editors

…our two new editors. We are excited to introduce Francesca from Italy, who is joining Sixth Sense and Legs, and Sam from the UK, who is going to support Heart and Legs. Both have contributed to various issues as authors and we are happy to welcome them to our editorial board. The team is now complete and already eagerly working on the upcoming issue for April. But first, we want you to get to know the new faces at E&M.

 


 

E&M: Why did you want to become an editor for E&M?

Sam: Over the last two years, this publication has provided me with a great platform to write about topics close to my heart. Under the careful guidance of its fantastic team of editors, E&M has allowed me to develop my style and journalistic voice. Both of these things have been invaluable. For this reason, I am very keen to give something back and to work for the magazine editorially. In doing so, I hope to offer other, budding writers the same opportunities I had.


Fran: I’ve been writing for E&M for just over two years. Through this, I’ve had the chance to explore topics that are close to me. I believe the publication’s ethos is one of a kind and becoming an Editor is a chance for me to spread said ethos and shape its future in a time where Europe is having to re-shape itself.

E&M: What have you been doing before joining the editorial board?

Sam: Before joining the E&M team, I studied Spanish and Italian at UCL. Visiting new places and experiencing different ways of life is a huge part of being a languages student. I was lucky to spend half of my compulsory year abroad in Milan, Italy and half in Valencia, Spain. This period not only enriched my language skills, but also deepened my sense of Spanish and Italian culture.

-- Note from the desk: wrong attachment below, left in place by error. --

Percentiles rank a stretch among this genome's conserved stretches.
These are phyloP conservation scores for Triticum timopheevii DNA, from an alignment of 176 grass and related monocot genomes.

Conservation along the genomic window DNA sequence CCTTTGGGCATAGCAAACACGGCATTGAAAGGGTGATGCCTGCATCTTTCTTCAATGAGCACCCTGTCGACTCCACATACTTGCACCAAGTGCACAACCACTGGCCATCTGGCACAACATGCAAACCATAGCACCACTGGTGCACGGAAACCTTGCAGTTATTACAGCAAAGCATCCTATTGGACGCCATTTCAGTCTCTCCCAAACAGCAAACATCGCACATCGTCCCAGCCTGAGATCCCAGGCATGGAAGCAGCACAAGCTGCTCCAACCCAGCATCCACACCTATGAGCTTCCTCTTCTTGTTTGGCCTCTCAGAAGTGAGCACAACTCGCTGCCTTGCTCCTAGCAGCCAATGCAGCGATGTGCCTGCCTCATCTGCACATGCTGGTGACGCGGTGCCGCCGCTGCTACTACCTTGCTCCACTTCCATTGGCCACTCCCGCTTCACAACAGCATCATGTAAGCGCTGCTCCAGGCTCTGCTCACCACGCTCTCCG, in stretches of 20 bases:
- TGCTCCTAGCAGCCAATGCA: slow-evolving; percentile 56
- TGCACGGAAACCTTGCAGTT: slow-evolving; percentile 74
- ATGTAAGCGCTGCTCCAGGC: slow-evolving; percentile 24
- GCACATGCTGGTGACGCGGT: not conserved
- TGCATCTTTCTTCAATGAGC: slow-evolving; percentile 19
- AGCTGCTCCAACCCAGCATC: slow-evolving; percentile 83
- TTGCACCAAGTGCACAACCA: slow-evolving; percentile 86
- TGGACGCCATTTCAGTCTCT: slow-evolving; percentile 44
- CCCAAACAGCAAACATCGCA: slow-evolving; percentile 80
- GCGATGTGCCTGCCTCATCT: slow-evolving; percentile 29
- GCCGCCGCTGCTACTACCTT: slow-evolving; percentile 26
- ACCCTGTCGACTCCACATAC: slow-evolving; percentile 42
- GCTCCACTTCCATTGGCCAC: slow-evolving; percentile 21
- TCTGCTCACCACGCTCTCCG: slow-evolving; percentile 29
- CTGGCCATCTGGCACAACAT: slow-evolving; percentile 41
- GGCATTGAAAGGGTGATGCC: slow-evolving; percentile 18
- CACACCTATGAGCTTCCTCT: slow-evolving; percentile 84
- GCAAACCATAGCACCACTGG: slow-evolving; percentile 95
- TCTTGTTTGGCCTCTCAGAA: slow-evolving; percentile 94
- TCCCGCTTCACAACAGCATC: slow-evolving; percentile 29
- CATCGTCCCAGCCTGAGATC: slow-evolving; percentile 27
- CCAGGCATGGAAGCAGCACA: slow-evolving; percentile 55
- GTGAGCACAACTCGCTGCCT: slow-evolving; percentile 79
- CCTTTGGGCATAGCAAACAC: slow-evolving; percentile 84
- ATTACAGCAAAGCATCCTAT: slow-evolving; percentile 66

After graduating, I spent a brief stint as a copywriter at Best Response Media, a digital marketing agency. Since then, I have enrolled on a National Council for the Training of Journalists (NCTJ) course, with News Associates in Wimbledon. On the course, I will acquire the necessary skills to embark on a career in journalism.


Fran: Prior to joining the editorial team I’ve been working in PR. I have being doing so since I graduated from UCL with a degree in Biomed back in 2015 (feels like a century!). I’ve been living in London for the last five years and naturally, I’m keen to develop my writing skills as communication is key in every industry I will ever be in.

 

E&M: Playing favourites! What is your favourite city, your favourite person and favourite food in Europe and why?

Sam: This is a tough one. But, if I must choose, my favourite European city is probably Valencia. I love Valencia because it boasts 320 sunny days a year. For a sun-worshipper like me, this is this is a big deal. Valencia, like much of Spain, hosts countless fiestas every year. Undoubtedly the most memorable and impressive is the Falles (or Fallas) of Valencia, where fire and pyrotechnics coalesce with striking effigies seen nowhere else on Earth. The festival is even listed on UNESCO’s Representative List of the Intangible Cultural Heritage of Humanity. It’s tricky to single-out one individual as my favourite European. If pushed, I’d go for Manu Chao. Chao is a French-born musician/singer-songwriter with Spanish roots. He therefore represents a hybrid of European cultures. The result is a high-octane performer, masterful lyricist and true artist with unparalleled stage presence. I was fortunate to see Chao perform in Zadar, Croatia, a couple of years ago. I was blown away by his energy and ability to work the crowd. What’s more, the way he seamlessly combines both French and Spanish vocals in his songs is uncanny. For me, Manu Chao is an example of how two European identities can produce something brilliant.